Putting Focus on the Lymphatic System

I recently received a comment on one of my blog posts (the Lymphatic System’s Role in Healing) about the benefits of lymphatic drainage massage. Intrigued by this, I decided to book an appointment last weekend to try it out.

The lymphatic system is made of up anywhere from 600-800 lymph nodes spread out in the body. This lymph system picks up fluids and waste products from the spaces between the cells and filters and cleans them. Problem is, this system is easily clogged up from the many toxins and stress in our environment.

One theory on the spread of endometriosis is through the lymphatic system. Since the reproductive organs dump into the lymphatic system, if it is clogged then parts of the endometrium end up in places they don’t belong.

Additionally, a clogged up lymphatic system can cause a variety of symptoms common with endometriosis, including bloating, digestive distress, skin breakouts, headaches, sore breasts prior to menstruation, etc.

Having struggled with digestive issues the past week, I decided now was as good as any to try this new therapy out 🙂

What is Lymphatic Drainage Massage?

Lymphatic drainage massage increases flow of the lymphatic system. It removes waste at the cellular level and assists in bringing oxygen and nutrients to the cells. It can be very helpful when healing from surgery (recommended to wait at least six weeks after surgery to get one).

This was the first time I tried this type of massage and I was definitely intrigued by what the practitioner did. For one, it was unlike any massage I received in the past. Her touch was very, very light as her fingers worked rhythmically to manually clear out my lymph nodes. This very light touch is meant to influence blood vessels situated in the skin layers.

She started near my heart, worked down to my pelvis region then returned back to my heart. She explained that this way of cleansing was indicative of how the lymph naturally flows. This manual drainage works just under the skin level to influence lymphatic release.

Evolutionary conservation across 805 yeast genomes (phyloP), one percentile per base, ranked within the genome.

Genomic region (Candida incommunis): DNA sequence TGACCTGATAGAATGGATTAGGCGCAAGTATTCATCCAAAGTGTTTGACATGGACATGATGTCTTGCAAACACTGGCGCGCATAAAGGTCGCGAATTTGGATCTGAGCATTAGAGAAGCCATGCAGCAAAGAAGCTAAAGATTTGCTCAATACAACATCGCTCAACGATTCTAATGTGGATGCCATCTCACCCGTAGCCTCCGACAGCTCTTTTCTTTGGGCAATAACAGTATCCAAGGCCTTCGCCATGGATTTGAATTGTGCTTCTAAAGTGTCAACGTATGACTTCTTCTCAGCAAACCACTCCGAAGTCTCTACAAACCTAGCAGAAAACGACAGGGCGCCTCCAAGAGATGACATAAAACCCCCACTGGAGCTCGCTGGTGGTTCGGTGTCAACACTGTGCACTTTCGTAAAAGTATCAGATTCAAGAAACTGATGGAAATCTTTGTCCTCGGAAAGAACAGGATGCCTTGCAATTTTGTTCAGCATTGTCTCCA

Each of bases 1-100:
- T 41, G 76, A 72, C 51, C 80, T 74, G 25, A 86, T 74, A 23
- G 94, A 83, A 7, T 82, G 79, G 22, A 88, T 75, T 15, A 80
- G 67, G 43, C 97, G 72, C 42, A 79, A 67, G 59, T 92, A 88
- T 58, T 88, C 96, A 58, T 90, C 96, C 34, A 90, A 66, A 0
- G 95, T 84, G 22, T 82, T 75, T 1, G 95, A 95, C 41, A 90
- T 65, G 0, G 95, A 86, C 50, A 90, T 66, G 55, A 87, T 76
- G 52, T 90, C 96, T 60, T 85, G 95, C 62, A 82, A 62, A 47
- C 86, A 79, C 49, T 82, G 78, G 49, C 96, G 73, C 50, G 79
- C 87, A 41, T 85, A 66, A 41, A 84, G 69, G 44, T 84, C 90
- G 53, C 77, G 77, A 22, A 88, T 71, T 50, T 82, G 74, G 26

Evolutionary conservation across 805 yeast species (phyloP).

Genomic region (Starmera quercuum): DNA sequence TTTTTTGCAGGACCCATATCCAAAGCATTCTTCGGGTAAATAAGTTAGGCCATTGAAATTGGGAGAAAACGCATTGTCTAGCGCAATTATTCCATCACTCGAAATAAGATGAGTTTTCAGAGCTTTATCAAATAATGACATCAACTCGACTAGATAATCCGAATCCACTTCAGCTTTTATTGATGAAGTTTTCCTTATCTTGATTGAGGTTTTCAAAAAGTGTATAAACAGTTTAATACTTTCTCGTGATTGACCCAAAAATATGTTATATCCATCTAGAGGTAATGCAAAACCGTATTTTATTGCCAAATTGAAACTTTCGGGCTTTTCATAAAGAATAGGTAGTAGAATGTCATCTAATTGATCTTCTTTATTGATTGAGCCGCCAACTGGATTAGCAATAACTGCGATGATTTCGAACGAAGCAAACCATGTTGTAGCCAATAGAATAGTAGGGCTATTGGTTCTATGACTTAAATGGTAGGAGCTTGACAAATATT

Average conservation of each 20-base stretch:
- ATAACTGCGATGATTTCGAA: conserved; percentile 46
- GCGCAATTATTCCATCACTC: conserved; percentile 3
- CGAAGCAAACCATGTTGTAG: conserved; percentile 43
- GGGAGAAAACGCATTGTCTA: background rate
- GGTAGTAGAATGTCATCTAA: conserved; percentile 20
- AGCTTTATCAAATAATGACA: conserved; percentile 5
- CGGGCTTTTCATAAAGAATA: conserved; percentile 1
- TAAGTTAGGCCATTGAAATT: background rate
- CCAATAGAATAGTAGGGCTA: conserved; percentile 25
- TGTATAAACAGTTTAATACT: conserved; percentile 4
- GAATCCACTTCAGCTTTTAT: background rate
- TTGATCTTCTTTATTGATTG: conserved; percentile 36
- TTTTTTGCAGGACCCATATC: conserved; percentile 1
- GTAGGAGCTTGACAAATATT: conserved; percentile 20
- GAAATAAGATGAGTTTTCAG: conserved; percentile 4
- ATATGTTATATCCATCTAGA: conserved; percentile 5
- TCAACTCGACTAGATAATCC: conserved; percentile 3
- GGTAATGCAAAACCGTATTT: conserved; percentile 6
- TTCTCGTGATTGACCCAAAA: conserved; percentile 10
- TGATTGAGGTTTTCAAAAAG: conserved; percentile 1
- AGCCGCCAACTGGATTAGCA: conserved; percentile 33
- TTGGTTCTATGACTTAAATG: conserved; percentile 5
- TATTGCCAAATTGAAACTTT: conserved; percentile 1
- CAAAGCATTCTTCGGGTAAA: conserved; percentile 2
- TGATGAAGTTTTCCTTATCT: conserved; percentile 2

Apparently the lymphatic system is closely tied to the circulatory and urinary systems. The final waste product is released out of the kidneys in the urine. Because of this, she warned me that I would likely have to pee when she was done 🙂

She also warned me that things could get wonky with my following period…. this is still pending, Lol.

On the Positive Side?

The light touch included in a lymphatic drainage massage is very calming. It is supposed to stimulate the parasympathetic nervous system. Though my massage therapist mentioned that I was much more alert than most of her clients – think this is because I was so intrigued by what she was doing 🙂

She did some energy work over my pelvic region and for a brief period I noticed some cramping. I believe that this came from the shift in lymphatic flow in this area.

I left the session feeling calm and collected. The next day, however I was struck with pretty strong fatigue. I think this too was my body’s reaction to releasing toxins from my body. As with any cleansing mechanism, often times things get worse before they get better.

Have you tried Lymphatic Drainage Massage? I’d love to hear about your experience.

Much Love,

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